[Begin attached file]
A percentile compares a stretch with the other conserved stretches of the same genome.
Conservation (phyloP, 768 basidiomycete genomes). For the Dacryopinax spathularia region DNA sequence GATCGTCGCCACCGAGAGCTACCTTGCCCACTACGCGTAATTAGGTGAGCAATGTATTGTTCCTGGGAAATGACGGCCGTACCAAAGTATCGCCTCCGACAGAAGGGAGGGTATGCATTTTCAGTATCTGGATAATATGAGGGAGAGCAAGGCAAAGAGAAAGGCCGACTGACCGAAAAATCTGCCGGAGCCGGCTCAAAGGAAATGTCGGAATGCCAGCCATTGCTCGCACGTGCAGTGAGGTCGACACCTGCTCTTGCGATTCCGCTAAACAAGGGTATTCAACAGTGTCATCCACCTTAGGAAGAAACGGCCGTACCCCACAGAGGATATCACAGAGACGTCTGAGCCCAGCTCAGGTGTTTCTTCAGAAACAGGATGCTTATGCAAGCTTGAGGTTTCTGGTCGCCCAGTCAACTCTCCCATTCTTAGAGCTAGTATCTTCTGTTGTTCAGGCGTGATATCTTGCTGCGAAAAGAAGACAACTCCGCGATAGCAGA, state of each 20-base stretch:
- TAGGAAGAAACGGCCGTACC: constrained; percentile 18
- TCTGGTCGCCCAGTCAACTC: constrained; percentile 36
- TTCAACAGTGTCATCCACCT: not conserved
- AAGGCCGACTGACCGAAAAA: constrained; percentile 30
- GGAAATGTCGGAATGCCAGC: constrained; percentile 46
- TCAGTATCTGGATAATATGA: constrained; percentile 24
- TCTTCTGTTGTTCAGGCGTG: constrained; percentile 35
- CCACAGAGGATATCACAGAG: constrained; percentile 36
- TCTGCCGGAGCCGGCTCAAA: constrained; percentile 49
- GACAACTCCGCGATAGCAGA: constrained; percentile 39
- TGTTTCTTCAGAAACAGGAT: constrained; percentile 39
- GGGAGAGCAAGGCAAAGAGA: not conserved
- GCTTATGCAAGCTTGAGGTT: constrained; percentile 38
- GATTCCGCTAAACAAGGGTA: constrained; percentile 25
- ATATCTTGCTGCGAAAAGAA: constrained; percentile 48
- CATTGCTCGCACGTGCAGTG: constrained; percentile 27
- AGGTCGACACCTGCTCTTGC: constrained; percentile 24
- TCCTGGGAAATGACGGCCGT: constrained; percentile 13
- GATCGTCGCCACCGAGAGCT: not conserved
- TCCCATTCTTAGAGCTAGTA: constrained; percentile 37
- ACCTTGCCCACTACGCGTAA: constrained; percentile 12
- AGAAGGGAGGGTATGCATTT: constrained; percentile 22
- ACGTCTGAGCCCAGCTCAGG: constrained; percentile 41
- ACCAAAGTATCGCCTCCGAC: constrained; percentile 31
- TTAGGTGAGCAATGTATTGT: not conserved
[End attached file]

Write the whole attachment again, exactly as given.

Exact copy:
A percentile compares a stretch with the other conserved stretches of the same genome.
Conservation (phyloP, 768 basidiomycete genomes). For the Dacryopinax spathularia region DNA sequence GATCGTCGCCACCGAGAGCTACCTTGCCCACTACGCGTAATTAGGTGAGCAATGTATTGTTCCTGGGAAATGACGGCCGTACCAAAGTATCGCCTCCGACAGAAGGGAGGGTATGCATTTTCAGTATCTGGATAATATGAGGGAGAGCAAGGCAAAGAGAAAGGCCGACTGACCGAAAAATCTGCCGGAGCCGGCTCAAAGGAAATGTCGGAATGCCAGCCATTGCTCGCACGTGCAGTGAGGTCGACACCTGCTCTTGCGATTCCGCTAAACAAGGGTATTCAACAGTGTCATCCACCTTAGGAAGAAACGGCCGTACCCCACAGAGGATATCACAGAGACGTCTGAGCCCAGCTCAGGTGTTTCTTCAGAAACAGGATGCTTATGCAAGCTTGAGGTTTCTGGTCGCCCAGTCAACTCTCCCATTCTTAGAGCTAGTATCTTCTGTTGTTCAGGCGTGATATCTTGCTGCGAAAAGAAGACAACTCCGCGATAGCAGA, state of each 20-base stretch:
- TAGGAAGAAACGGCCGTACC: constrained; percentile 18
- TCTGGTCGCCCAGTCAACTC: constrained; percentile 36
- TTCAACAGTGTCATCCACCT: not conserved
- AAGGCCGACTGACCGAAAAA: constrained; percentile 30
- GGAAATGTCGGAATGCCAGC: constrained; percentile 46
- TCAGTATCTGGATAATATGA: constrained; percentile 24
- TCTTCTGTTGTTCAGGCGTG: constrained; percentile 35
- CCACAGAGGATATCACAGAG: constrained; percentile 36
- TCTGCCGGAGCCGGCTCAAA: constrained; percentile 49
- GACAACTCCGCGATAGCAGA: constrained; percentile 39
- TGTTTCTTCAGAAACAGGAT: constrained; percentile 39
- GGGAGAGCAAGGCAAAGAGA: not conserved
- GCTTATGCAAGCTTGAGGTT: constrained; percentile 38
- GATTCCGCTAAACAAGGGTA: constrained; percentile 25
- ATATCTTGCTGCGAAAAGAA: constrained; percentile 48
- CATTGCTCGCACGTGCAGTG: constrained; percentile 27
- AGGTCGACACCTGCTCTTGC: constrained; percentile 24
- TCCTGGGAAATGACGGCCGT: constrained; percentile 13
- GATCGTCGCCACCGAGAGCT: not conserved
- TCCCATTCTTAGAGCTAGTA: constrained; percentile 37
- ACCTTGCCCACTACGCGTAA: constrained; percentile 12
- AGAAGGGAGGGTATGCATTT: constrained; percentile 22
- ACGTCTGAGCCCAGCTCAGG: constrained; percentile 41
- ACCAAAGTATCGCCTCCGAC: constrained; percentile 31
- TTAGGTGAGCAATGTATTGT: not conserved